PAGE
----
Colleges frequently make deals with large banks to create college-sponsored checking and prepaid accounts, but those deals are often risky and leave students with high fees. This is according to the Consumer Financial Protection Bureau’s annual report to Congress on student banking, which was released yesterday.
The bureau analyzed about 500 of these deals and found that dozens have no limit on account fees. In other words, there’s no cap on overdraft fees, out-of-network ATM fees or other fees placed on students. Ten percent of students with these accounts ended up paying at least 10 overdraft fees in 2014 -- these students, on average, paid $196 in overdraft fees in one year. A small financial shock -- "unexpected expenses of a few hundred dollars," the report stated -- could throw some students for a serious financial loop, even causing them to drop out of college.
The report also found that while the agreements include details about how banks and colleges can profit from the deals, there is little to no information in those agreements about how the deals benefit students. Colleges also tend to fail at properly evaluating the products and services offered to students, and some schools did not publicly disclose marketing agreements, which is illegal.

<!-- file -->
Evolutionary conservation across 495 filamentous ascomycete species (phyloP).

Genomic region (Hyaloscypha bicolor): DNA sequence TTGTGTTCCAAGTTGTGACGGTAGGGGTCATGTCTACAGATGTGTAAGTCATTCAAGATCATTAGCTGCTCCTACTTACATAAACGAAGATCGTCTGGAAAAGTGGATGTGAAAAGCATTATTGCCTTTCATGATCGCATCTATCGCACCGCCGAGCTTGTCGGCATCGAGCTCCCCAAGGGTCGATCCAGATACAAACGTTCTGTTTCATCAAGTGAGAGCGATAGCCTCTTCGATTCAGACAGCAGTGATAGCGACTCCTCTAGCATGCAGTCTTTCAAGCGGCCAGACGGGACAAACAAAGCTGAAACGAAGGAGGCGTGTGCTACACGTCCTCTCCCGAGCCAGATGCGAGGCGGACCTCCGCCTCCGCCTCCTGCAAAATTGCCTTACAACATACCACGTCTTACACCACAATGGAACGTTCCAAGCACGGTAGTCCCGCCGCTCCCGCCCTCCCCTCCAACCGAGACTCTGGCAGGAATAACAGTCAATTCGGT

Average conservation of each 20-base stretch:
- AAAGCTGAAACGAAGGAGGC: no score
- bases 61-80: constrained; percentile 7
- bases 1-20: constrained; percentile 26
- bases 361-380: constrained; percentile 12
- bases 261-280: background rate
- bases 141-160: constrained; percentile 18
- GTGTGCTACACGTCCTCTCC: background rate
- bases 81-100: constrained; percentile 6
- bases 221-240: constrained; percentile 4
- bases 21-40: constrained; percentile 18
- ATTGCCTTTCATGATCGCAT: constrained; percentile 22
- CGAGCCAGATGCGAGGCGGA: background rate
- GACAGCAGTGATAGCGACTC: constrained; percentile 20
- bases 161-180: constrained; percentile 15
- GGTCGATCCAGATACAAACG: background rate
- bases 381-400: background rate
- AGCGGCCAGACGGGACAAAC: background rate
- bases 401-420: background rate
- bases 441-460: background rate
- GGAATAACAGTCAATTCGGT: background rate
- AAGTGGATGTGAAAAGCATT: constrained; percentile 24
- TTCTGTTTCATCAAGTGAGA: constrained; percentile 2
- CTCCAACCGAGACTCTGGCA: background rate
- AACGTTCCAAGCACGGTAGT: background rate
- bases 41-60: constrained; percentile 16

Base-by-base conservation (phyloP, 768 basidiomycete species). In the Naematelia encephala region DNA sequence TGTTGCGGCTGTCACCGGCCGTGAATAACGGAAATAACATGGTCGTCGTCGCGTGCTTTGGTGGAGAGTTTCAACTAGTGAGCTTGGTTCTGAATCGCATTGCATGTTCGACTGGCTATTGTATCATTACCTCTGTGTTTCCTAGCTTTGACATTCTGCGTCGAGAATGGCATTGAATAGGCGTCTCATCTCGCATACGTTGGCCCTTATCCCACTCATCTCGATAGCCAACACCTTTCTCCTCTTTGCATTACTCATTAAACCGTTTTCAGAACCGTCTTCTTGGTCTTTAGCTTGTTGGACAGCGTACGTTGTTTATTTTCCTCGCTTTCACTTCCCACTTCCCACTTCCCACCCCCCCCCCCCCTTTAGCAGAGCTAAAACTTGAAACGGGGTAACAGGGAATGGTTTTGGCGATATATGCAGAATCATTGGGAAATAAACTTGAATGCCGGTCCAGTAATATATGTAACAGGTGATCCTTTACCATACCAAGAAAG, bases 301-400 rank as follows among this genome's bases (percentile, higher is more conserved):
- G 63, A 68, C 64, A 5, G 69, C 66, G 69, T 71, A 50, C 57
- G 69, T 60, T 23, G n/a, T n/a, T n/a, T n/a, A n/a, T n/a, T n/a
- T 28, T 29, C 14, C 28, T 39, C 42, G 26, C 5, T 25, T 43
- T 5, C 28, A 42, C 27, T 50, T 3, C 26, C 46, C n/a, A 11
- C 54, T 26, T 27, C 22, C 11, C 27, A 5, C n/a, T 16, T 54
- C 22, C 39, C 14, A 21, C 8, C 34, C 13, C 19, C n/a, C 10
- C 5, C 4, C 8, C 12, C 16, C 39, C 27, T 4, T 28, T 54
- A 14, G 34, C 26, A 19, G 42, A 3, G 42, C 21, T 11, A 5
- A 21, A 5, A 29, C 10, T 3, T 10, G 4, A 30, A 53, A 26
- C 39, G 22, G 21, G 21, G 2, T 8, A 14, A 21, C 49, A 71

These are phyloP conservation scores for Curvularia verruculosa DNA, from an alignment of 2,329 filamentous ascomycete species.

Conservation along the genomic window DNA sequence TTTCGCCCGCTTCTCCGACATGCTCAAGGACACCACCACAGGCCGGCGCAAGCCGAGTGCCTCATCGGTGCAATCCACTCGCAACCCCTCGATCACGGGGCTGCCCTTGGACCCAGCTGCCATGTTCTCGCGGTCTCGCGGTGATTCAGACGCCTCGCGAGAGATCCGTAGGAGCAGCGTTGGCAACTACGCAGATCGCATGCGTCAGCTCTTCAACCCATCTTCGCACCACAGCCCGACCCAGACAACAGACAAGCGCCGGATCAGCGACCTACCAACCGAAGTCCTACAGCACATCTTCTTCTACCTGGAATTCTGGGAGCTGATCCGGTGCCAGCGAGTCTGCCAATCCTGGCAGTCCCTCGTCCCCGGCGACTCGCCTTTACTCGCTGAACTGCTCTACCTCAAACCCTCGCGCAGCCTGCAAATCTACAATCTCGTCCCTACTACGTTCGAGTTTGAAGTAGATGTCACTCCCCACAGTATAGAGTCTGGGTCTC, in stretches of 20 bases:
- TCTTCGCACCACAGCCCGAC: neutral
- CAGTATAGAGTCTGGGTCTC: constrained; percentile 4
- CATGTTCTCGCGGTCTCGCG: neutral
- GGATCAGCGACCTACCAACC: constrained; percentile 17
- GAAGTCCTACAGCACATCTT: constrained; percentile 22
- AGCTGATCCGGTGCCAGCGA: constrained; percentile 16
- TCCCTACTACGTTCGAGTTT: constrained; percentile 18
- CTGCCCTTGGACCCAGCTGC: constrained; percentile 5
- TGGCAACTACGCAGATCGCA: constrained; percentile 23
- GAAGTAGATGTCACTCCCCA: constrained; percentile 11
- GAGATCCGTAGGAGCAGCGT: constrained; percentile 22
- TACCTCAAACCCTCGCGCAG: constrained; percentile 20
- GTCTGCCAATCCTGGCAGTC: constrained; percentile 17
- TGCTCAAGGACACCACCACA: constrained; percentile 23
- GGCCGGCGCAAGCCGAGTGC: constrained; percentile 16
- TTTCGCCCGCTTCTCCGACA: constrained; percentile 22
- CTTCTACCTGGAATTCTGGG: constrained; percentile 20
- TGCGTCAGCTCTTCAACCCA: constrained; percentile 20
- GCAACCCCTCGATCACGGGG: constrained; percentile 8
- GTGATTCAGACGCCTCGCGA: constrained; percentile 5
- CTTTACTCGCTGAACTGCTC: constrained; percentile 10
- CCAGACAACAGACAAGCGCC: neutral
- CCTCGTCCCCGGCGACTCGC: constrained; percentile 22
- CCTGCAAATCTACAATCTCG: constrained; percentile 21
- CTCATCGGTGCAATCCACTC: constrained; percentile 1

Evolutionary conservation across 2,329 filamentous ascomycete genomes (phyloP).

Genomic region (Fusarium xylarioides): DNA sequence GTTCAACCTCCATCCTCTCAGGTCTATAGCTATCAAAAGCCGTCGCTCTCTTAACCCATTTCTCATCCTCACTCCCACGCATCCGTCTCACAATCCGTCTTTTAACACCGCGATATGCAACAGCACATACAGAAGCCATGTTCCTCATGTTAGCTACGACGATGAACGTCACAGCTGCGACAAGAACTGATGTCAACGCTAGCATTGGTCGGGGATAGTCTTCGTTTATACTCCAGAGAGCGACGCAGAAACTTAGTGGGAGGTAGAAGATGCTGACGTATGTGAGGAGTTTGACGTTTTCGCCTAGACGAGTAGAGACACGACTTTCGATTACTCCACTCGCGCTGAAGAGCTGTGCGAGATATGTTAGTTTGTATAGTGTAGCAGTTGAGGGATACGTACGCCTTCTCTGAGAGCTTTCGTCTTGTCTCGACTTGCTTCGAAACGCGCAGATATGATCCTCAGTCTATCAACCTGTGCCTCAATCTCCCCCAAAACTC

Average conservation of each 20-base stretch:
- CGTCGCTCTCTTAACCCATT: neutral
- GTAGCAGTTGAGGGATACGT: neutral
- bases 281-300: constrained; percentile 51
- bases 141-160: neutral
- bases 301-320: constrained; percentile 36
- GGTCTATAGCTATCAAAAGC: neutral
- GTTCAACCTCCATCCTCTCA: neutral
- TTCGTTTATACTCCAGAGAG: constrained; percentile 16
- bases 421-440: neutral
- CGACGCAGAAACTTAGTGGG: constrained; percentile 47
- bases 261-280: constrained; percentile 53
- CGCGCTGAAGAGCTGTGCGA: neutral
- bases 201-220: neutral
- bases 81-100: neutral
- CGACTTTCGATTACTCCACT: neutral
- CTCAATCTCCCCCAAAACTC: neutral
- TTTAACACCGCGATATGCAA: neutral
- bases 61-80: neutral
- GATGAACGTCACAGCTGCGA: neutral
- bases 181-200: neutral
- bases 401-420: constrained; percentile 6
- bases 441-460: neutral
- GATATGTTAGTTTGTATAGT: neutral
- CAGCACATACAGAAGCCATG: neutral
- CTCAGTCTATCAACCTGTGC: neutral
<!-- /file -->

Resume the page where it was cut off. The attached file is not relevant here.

The bureau came to these conclusions even after the Department of Education instated new regulations last year meant to protect students who purchased the college-sponsored financial accounts.
In September, the bureau established a public, online database of approximately 500 deals between colleges and banks. A year ago, the bureau also published the Safe Student Account Toolkit, which can be found here.